Mon, Sep 07, 2015 - Page 1 News List

Refugees met with ‘welcome’ signs in Germany

PAPAL PLEA:Pope Francis weighed in on the crisis, calling for ‘every parish, every religious community, every monastery, every sanctuary in Europe’ to take in a family

AFP, BERLIN

Hundreds of migrants streamed into Germany yesterday to cheers and “welcome” signs, joining the thousands who arrived the previous day as Austria called for an emergency EU summit on the continent’s worst refugee crisis since World War II.

Austrian Chancellor Werner Faymann said his nation’s admittance of thousands of refugees crossing from Hungary was just a “temporary” measure and urged the 28-member EU to collectively deal with the record numbers.

Masses of people fleeing war and misery from Syria, Iraq and beyond have rushed from Hungary through Austria into Germany, which expects to take in 800,000 refugees this year at a cost of 10 billion euros (US$11.15 billion).

In moving scenes, the newcomers — clutching their children and sparse belongings — stepped off trains in Munich, Frankfurt and elsewhere to cheers from well-wishers who held balloons, snapped photographs and gave them water and food.

“The people here treat us so well, they treat us like real human beings, not like in Syria,” said Mohammad, a 32-year-old from the devastated Syrian town of al-Qusayr, his eyes welling up with tears.

With the EU divided along East-West lines on how to handle the record numbers, Pope Francis called for every Catholic parish to take in a refugee family.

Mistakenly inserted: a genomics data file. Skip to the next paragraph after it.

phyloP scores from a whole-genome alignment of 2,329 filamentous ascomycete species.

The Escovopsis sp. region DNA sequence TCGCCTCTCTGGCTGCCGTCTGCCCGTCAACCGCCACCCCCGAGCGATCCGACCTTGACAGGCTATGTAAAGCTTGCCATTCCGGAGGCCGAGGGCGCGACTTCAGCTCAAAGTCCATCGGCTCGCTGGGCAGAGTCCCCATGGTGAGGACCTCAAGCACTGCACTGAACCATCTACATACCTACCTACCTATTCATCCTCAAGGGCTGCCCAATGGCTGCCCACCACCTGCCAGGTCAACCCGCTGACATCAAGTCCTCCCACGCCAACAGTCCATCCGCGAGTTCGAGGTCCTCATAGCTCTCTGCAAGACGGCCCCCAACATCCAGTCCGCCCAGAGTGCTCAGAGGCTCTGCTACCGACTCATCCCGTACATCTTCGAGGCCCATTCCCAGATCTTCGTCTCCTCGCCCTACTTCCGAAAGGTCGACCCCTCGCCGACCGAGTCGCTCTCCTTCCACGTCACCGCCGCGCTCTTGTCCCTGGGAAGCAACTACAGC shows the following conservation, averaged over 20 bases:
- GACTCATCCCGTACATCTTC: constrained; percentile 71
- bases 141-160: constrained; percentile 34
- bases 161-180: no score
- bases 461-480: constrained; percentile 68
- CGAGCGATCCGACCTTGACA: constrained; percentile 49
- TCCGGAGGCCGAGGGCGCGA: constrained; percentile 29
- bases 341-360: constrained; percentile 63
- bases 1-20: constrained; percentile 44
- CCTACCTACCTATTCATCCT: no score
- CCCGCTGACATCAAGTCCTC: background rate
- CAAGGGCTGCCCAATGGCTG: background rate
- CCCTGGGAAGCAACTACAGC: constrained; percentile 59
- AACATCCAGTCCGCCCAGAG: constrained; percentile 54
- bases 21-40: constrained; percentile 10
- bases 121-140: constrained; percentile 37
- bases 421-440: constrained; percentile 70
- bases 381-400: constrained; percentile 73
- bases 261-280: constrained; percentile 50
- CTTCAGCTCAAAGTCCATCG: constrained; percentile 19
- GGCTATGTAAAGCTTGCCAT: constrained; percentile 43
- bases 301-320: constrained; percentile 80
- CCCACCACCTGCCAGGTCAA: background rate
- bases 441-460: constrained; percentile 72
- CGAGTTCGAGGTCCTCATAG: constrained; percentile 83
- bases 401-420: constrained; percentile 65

On Saturday alone about 8,000 migrants crossed German borders, federal police told reporters.

In Munich, about 1,200 came in early yesterday, a day after trains brought 6,800 to the southern German city.

As refugees disembarked from trains, police directed them to waiting buses bound for temporary shelters, which have been set up in public buildings, hotels and army barracks across the country.

“Say it loud, say it clear, refugees are welcome here,” crowds chanted at the Frankfurt railway station overnight.

While Germany has seen a spate of xenophobic rallies and attacks against foreigners, it has also seen an outpouring of support, donations and volunteer efforts by people who believe the country, given its dark history and current wealth, has a special obligation to help refugees.

German Chancellor Angela Merkel on Saturday spoke by telephone with Hungarian Prime Minister Viktor Orban, who has called the refugee wave a “German problem” caused by Berlin’s public statement saying it would welcome Syrians.

“Both sides agreed that both Hungary and Germany must meet their European obligations, including their obligations under the Dublin agreement,” Merkel’s spokesman Georg Streiter said.

Under the EU’s Dublin Regulation, asylum applications must be processed by the nation where a person first arrives.

Orban and Merkel had agreed that the weekend influx was exceptional, due to the emergency situation in Budapest, Streiter said.

Merkel was scheduled to hold a crisis meeting on the refugee issue today with her coalition partners.

Pope Francis called for “every parish, every religious community, every monastery, every sanctuary in Europe’ to take in a family.

The UN High Commissioner for Refugees on Saturday said 366,402 migrants had crossed the Mediterranean to Europe this year, with 2,800 dying or going missing en route.

European Commission President Jean-Claude Juncker has proposed relocating 120,000 refugees from overstretched Italy, Greece and Hungary, a European source has told reporters.

The plan is expected to be formally unveiled by Juncker on Wednesday after being approved by Commissioners, the source said.

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